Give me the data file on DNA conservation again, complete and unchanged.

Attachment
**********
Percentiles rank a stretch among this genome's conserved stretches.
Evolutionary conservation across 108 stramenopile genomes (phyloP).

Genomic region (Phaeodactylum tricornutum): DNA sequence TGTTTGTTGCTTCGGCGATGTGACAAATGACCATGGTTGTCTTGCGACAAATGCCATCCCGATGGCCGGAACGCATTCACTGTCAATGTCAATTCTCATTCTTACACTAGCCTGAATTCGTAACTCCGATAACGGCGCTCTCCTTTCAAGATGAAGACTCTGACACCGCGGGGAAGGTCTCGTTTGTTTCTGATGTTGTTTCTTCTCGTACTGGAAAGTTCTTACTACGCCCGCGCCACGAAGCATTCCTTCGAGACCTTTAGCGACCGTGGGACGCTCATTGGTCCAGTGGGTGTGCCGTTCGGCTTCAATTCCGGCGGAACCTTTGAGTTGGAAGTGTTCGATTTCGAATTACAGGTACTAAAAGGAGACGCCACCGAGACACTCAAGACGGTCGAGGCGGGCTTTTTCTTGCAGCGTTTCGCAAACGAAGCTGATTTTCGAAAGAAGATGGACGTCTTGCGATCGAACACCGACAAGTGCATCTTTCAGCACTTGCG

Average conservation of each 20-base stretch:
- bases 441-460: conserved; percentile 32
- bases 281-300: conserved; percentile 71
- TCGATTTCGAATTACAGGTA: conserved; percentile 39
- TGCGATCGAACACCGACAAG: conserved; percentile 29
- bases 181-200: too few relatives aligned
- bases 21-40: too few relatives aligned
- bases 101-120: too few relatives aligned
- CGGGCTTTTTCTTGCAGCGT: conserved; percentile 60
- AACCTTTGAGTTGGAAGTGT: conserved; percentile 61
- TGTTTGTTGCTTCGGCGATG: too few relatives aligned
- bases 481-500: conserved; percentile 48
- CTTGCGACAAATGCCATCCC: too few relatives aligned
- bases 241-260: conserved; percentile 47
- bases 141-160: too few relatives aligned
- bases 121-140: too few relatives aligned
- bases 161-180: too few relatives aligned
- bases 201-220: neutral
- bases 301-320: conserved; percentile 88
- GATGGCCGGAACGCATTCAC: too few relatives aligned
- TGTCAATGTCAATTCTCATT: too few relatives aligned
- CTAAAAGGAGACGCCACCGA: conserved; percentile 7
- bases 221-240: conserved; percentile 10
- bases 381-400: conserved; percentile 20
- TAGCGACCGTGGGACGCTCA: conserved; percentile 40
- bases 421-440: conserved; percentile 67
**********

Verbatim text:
Percentiles rank a stretch among this genome's conserved stretches.
Evolutionary conservation across 108 stramenopile genomes (phyloP).

Genomic region (Phaeodactylum tricornutum): DNA sequence TGTTTGTTGCTTCGGCGATGTGACAAATGACCATGGTTGTCTTGCGACAAATGCCATCCCGATGGCCGGAACGCATTCACTGTCAATGTCAATTCTCATTCTTACACTAGCCTGAATTCGTAACTCCGATAACGGCGCTCTCCTTTCAAGATGAAGACTCTGACACCGCGGGGAAGGTCTCGTTTGTTTCTGATGTTGTTTCTTCTCGTACTGGAAAGTTCTTACTACGCCCGCGCCACGAAGCATTCCTTCGAGACCTTTAGCGACCGTGGGACGCTCATTGGTCCAGTGGGTGTGCCGTTCGGCTTCAATTCCGGCGGAACCTTTGAGTTGGAAGTGTTCGATTTCGAATTACAGGTACTAAAAGGAGACGCCACCGAGACACTCAAGACGGTCGAGGCGGGCTTTTTCTTGCAGCGTTTCGCAAACGAAGCTGATTTTCGAAAGAAGATGGACGTCTTGCGATCGAACACCGACAAGTGCATCTTTCAGCACTTGCG

Average conservation of each 20-base stretch:
- bases 441-460: conserved; percentile 32
- bases 281-300: conserved; percentile 71
- TCGATTTCGAATTACAGGTA: conserved; percentile 39
- TGCGATCGAACACCGACAAG: conserved; percentile 29
- bases 181-200: too few relatives aligned
- bases 21-40: too few relatives aligned
- bases 101-120: too few relatives aligned
- CGGGCTTTTTCTTGCAGCGT: conserved; percentile 60
- AACCTTTGAGTTGGAAGTGT: conserved; percentile 61
- TGTTTGTTGCTTCGGCGATG: too few relatives aligned
- bases 481-500: conserved; percentile 48
- CTTGCGACAAATGCCATCCC: too few relatives aligned
- bases 241-260: conserved; percentile 47
- bases 141-160: too few relatives aligned
- bases 121-140: too few relatives aligned
- bases 161-180: too few relatives aligned
- bases 201-220: neutral
- bases 301-320: conserved; percentile 88
- GATGGCCGGAACGCATTCAC: too few relatives aligned
- TGTCAATGTCAATTCTCATT: too few relatives aligned
- CTAAAAGGAGACGCCACCGA: conserved; percentile 7
- bases 221-240: conserved; percentile 10
- bases 381-400: conserved; percentile 20
- TAGCGACCGTGGGACGCTCA: conserved; percentile 40
- bases 421-440: conserved; percentile 67